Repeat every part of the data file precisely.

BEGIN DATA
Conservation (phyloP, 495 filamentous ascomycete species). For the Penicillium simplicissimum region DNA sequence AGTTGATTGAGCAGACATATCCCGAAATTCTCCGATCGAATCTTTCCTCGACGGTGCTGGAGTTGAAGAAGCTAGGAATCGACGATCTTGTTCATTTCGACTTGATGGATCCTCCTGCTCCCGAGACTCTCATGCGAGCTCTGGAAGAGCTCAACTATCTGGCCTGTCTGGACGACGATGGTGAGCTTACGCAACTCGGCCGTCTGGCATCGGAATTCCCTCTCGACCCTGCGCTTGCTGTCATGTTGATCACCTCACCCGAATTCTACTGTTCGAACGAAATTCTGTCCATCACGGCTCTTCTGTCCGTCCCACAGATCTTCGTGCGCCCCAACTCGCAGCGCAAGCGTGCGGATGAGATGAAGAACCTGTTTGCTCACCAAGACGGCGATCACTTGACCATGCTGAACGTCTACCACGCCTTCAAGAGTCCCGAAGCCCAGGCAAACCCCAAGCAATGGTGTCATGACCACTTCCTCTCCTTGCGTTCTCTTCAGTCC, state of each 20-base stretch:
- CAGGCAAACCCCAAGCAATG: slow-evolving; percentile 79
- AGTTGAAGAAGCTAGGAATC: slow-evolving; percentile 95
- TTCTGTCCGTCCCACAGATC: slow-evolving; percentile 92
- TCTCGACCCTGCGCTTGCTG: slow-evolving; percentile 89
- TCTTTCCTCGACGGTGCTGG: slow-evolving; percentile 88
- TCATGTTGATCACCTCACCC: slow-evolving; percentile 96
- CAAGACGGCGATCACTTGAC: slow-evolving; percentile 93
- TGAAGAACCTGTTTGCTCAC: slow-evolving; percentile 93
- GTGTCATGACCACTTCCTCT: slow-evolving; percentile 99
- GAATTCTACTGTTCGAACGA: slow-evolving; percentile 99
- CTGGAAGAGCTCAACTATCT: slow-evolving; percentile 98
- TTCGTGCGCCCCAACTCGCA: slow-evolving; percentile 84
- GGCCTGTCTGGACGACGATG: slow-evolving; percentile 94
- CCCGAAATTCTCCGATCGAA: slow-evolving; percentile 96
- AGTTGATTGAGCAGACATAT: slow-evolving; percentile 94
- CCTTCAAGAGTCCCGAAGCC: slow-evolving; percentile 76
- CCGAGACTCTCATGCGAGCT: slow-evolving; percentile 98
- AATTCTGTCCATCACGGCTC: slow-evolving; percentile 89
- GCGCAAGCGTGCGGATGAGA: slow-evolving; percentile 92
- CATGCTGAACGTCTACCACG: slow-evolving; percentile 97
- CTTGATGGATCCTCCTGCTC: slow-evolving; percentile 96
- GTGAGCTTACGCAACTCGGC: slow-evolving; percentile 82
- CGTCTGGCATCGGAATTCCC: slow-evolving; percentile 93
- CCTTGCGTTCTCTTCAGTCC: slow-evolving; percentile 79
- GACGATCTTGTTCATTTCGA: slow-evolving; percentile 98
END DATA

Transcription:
Conservation (phyloP, 495 filamentous ascomycete species). For the Penicillium simplicissimum region DNA sequence AGTTGATTGAGCAGACATATCCCGAAATTCTCCGATCGAATCTTTCCTCGACGGTGCTGGAGTTGAAGAAGCTAGGAATCGACGATCTTGTTCATTTCGACTTGATGGATCCTCCTGCTCCCGAGACTCTCATGCGAGCTCTGGAAGAGCTCAACTATCTGGCCTGTCTGGACGACGATGGTGAGCTTACGCAACTCGGCCGTCTGGCATCGGAATTCCCTCTCGACCCTGCGCTTGCTGTCATGTTGATCACCTCACCCGAATTCTACTGTTCGAACGAAATTCTGTCCATCACGGCTCTTCTGTCCGTCCCACAGATCTTCGTGCGCCCCAACTCGCAGCGCAAGCGTGCGGATGAGATGAAGAACCTGTTTGCTCACCAAGACGGCGATCACTTGACCATGCTGAACGTCTACCACGCCTTCAAGAGTCCCGAAGCCCAGGCAAACCCCAAGCAATGGTGTCATGACCACTTCCTCTCCTTGCGTTCTCTTCAGTCC, state of each 20-base stretch:
- CAGGCAAACCCCAAGCAATG: slow-evolving; percentile 79
- AGTTGAAGAAGCTAGGAATC: slow-evolving; percentile 95
- TTCTGTCCGTCCCACAGATC: slow-evolving; percentile 92
- TCTCGACCCTGCGCTTGCTG: slow-evolving; percentile 89
- TCTTTCCTCGACGGTGCTGG: slow-evolving; percentile 88
- TCATGTTGATCACCTCACCC: slow-evolving; percentile 96
- CAAGACGGCGATCACTTGAC: slow-evolving; percentile 93
- TGAAGAACCTGTTTGCTCAC: slow-evolving; percentile 93
- GTGTCATGACCACTTCCTCT: slow-evolving; percentile 99
- GAATTCTACTGTTCGAACGA: slow-evolving; percentile 99
- CTGGAAGAGCTCAACTATCT: slow-evolving; percentile 98
- TTCGTGCGCCCCAACTCGCA: slow-evolving; percentile 84
- GGCCTGTCTGGACGACGATG: slow-evolving; percentile 94
- CCCGAAATTCTCCGATCGAA: slow-evolving; percentile 96
- AGTTGATTGAGCAGACATAT: slow-evolving; percentile 94
- CCTTCAAGAGTCCCGAAGCC: slow-evolving; percentile 76
- CCGAGACTCTCATGCGAGCT: slow-evolving; percentile 98
- AATTCTGTCCATCACGGCTC: slow-evolving; percentile 89
- GCGCAAGCGTGCGGATGAGA: slow-evolving; percentile 92
- CATGCTGAACGTCTACCACG: slow-evolving; percentile 97
- CTTGATGGATCCTCCTGCTC: slow-evolving; percentile 96
- GTGAGCTTACGCAACTCGGC: slow-evolving; percentile 82
- CGTCTGGCATCGGAATTCCC: slow-evolving; percentile 93
- CCTTGCGTTCTCTTCAGTCC: slow-evolving; percentile 79
- GACGATCTTGTTCATTTCGA: slow-evolving; percentile 98